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ability to do anything at this point. neil: it is tragic, it is what it is. this is a fox alert just what you said in the segment. >> we shouldn't have e-mails deleted? i think that's common sense. neil: you were honest. >> don't get in the waist message. neil: there we go. when we come back, the banks are getting all the blame for the mortgage meltdown, and a lot of you think that, all right, that -- that's fine, but why are the only ones getting blamed for the meltdown? think it causes an uproar? after this. shingles affected me tremendously as a pilot. the pain in my scalp area and down the back of my neck was intense. it would have been virtually impossible in that confined space to move to change radio frequencies. i mean it hurt. i couldn't even get up and drive let alone teach somebody and be responsible in an airplane.
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as a pilot that meant i was grounded. thank ythank you for defendiyour sacrifice. and thank you for your bravery. thank you colonel. thank you daddy. military families are uniquely thankful for many things, the legacy of usaa auto insurance can be one of them. if you're a current or former military member or their family, get an auto insurance quote and see why 92% of our members plan to stay for life.
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. neil: and what is the deal with this $17 billion fine bank of america is paying to the government. i'm with you. and i hate the banks but i hate watching them more. ellen in new york city, i remember the go-go 90s everyone
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and treating their homes like atm's, plenty of blame. mary, barney frank was leading the band before the music stops and heeds them off the titanic. lots of despicable players. i'm a realtor, most consumers knew what they were doing when they took out huge credit lines, they knew they were buying a home they couldn't afford. no one held a gun to our heads when we signed all this stuff, personal responsibility, three word, not just banks. i am concerned about the debt, this is america, don't you know that four out of three people have trouble with math? very good. jason in new york, this 8 or 9 billion bucks bank of america is paying home owners, bet we don't see a penny of it. you might be right. what kills me about all of the multibillion-dollar settlements is money goes into a big pot and the politicians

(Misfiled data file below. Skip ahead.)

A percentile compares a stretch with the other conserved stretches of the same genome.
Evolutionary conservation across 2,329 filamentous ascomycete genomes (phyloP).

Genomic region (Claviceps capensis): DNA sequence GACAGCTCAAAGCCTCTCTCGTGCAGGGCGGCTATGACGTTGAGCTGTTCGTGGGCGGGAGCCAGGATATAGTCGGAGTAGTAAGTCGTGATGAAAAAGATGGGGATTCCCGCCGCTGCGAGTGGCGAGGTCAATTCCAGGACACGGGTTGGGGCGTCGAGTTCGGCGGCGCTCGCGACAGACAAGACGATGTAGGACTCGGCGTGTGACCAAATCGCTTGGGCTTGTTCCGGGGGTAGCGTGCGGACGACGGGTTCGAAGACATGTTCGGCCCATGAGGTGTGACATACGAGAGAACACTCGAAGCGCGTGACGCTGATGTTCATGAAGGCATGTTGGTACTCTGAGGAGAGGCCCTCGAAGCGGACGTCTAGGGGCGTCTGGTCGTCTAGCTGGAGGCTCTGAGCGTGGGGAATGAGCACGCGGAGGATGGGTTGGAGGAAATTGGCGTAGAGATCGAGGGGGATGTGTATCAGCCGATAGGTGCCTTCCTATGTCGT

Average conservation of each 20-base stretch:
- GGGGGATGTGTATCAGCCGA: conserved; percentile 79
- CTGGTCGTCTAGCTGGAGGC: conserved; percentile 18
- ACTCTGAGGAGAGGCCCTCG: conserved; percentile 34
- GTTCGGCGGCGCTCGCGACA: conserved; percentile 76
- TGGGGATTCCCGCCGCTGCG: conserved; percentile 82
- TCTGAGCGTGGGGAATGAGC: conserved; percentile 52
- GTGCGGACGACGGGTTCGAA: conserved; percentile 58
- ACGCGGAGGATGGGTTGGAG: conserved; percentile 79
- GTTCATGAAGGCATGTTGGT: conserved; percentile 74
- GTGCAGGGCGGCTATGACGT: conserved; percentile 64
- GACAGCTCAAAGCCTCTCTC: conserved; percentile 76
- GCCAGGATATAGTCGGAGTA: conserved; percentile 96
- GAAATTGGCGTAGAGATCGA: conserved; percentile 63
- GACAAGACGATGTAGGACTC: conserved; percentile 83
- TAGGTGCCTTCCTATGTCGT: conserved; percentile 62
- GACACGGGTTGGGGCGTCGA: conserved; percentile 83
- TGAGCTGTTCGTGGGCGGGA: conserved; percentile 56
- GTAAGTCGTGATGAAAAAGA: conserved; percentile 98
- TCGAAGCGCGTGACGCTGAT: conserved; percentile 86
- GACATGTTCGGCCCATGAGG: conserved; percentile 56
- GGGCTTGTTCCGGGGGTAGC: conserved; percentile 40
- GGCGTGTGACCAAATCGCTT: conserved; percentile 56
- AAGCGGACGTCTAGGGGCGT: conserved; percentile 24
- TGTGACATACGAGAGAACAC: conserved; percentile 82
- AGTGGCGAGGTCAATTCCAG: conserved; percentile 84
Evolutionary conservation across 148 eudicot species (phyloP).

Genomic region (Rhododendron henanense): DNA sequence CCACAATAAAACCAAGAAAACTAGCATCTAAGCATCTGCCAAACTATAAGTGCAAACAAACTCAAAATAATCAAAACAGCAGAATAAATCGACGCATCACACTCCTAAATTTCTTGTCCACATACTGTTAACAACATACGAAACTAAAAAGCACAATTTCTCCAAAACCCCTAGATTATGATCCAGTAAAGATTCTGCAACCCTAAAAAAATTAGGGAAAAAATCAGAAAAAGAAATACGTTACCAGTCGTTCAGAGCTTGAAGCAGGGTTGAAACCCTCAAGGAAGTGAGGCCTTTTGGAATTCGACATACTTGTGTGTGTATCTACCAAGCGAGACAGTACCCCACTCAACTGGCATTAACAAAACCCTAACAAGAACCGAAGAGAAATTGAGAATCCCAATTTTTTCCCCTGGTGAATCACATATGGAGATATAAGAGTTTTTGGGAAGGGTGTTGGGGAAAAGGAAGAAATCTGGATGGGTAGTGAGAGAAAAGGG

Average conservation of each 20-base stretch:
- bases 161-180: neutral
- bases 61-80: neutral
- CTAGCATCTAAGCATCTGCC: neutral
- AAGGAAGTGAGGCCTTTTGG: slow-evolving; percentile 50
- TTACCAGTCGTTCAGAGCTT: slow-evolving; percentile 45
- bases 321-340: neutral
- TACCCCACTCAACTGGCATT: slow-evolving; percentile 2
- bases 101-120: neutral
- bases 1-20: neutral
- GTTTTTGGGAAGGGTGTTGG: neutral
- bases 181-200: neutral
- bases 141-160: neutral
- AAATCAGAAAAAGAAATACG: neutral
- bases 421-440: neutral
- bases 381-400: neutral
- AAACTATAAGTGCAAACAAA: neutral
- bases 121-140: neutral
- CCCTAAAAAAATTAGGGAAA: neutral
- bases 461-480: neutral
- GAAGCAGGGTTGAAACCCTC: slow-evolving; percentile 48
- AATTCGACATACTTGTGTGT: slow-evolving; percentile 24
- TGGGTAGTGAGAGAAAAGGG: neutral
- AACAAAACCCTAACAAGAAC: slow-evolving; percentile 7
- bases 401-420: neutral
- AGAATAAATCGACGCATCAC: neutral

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spend it on nonsense and blows away the nonsense the banks are up to. good point. i enjoy your guests discuss the mortgage fraud situation, i like how they try to put it on the democrats like barney frank. what about jamie dimon? bush owns this one, no doubt about it. john, as i said last night, lots of folks own this one. my only point was and is banks were hardly the only sinners. there were other sinners. to earl on the growing ebola scare. everyone is talking about how hard it is to catch ebola and you have to be in contact with the bodily fluids of ebola patient. however, no one has said how or where that first person caught ebola. i suspect, earl, that very way. rose in south carolina was shocked to hear there is a remedy for this. fast track the vaccine, the alternative is death. who cares what dosage.